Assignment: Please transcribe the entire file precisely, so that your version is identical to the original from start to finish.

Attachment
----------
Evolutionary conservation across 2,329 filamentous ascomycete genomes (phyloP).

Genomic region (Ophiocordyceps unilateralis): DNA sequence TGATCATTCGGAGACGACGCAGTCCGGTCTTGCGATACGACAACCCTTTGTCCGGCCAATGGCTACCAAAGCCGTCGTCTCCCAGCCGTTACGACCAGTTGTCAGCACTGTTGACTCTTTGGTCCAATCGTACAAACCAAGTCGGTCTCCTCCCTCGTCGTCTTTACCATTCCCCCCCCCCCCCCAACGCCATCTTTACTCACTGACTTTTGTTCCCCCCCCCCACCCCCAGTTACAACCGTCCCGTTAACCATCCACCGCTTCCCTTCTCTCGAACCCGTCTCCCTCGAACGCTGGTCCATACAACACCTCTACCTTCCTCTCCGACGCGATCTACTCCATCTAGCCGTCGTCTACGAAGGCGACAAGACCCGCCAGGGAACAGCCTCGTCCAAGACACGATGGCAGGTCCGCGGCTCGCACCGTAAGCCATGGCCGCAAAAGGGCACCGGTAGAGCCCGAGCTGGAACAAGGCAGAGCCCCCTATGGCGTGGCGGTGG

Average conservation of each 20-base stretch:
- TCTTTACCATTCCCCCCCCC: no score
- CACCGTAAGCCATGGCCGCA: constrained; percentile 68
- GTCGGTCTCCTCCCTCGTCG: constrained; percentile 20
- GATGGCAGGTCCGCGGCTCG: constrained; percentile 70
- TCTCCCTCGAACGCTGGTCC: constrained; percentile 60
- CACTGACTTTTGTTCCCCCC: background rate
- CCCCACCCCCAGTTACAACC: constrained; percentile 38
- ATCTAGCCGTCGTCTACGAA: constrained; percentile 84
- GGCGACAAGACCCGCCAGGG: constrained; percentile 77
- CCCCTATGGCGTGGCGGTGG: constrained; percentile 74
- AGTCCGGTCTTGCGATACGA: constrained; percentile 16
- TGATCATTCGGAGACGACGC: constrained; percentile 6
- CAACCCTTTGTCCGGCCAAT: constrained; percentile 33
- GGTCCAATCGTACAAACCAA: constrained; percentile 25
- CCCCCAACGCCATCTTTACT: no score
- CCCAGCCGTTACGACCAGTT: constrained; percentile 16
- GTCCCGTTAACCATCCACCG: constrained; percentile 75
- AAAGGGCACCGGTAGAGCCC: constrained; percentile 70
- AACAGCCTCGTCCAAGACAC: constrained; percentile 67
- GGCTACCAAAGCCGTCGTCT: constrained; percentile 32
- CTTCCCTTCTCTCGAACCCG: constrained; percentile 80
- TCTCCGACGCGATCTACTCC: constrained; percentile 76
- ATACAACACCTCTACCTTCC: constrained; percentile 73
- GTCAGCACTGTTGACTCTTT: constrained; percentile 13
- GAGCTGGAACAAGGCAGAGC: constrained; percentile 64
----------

Evolutionary conservation across 2,329 filamentous ascomycete genomes (phyloP).

Genomic region (Ophiocordyceps unilateralis): DNA sequence TGATCATTCGGAGACGACGCAGTCCGGTCTTGCGATACGACAACCCTTTGTCCGGCCAATGGCTACCAAAGCCGTCGTCTCCCAGCCGTTACGACCAGTTGTCAGCACTGTTGACTCTTTGGTCCAATCGTACAAACCAAGTCGGTCTCCTCCCTCGTCGTCTTTACCATTCCCCCCCCCCCCCCAACGCCATCTTTACTCACTGACTTTTGTTCCCCCCCCCCACCCCCAGTTACAACCGTCCCGTTAACCATCCACCGCTTCCCTTCTCTCGAACCCGTCTCCCTCGAACGCTGGTCCATACAACACCTCTACCTTCCTCTCCGACGCGATCTACTCCATCTAGCCGTCGTCTACGAAGGCGACAAGACCCGCCAGGGAACAGCCTCGTCCAAGACACGATGGCAGGTCCGCGGCTCGCACCGTAAGCCATGGCCGCAAAAGGGCACCGGTAGAGCCCGAGCTGGAACAAGGCAGAGCCCCCTATGGCGTGGCGGTGG

Average conservation of each 20-base stretch:
- TCTTTACCATTCCCCCCCCC: no score
- CACCGTAAGCCATGGCCGCA: constrained; percentile 68
- GTCGGTCTCCTCCCTCGTCG: constrained; percentile 20
- GATGGCAGGTCCGCGGCTCG: constrained; percentile 70
- TCTCCCTCGAACGCTGGTCC: constrained; percentile 60
- CACTGACTTTTGTTCCCCCC: background rate
- CCCCACCCCCAGTTACAACC: constrained; percentile 38
- ATCTAGCCGTCGTCTACGAA: constrained; percentile 84
- GGCGACAAGACCCGCCAGGG: constrained; percentile 77
- CCCCTATGGCGTGGCGGTGG: constrained; percentile 74
- AGTCCGGTCTTGCGATACGA: constrained; percentile 16
- TGATCATTCGGAGACGACGC: constrained; percentile 6
- CAACCCTTTGTCCGGCCAAT: constrained; percentile 33
- GGTCCAATCGTACAAACCAA: constrained; percentile 25
- CCCCCAACGCCATCTTTACT: no score
- CCCAGCCGTTACGACCAGTT: constrained; percentile 16
- GTCCCGTTAACCATCCACCG: constrained; percentile 75
- AAAGGGCACCGGTAGAGCCC: constrained; percentile 70
- AACAGCCTCGTCCAAGACAC: constrained; percentile 67
- GGCTACCAAAGCCGTCGTCT: constrained; percentile 32
- CTTCCCTTCTCTCGAACCCG: constrained; percentile 80
- TCTCCGACGCGATCTACTCC: constrained; percentile 76
- ATACAACACCTCTACCTTCC: constrained; percentile 73
- GTCAGCACTGTTGACTCTTT: constrained; percentile 13
- GAGCTGGAACAAGGCAGAGC: constrained; percentile 64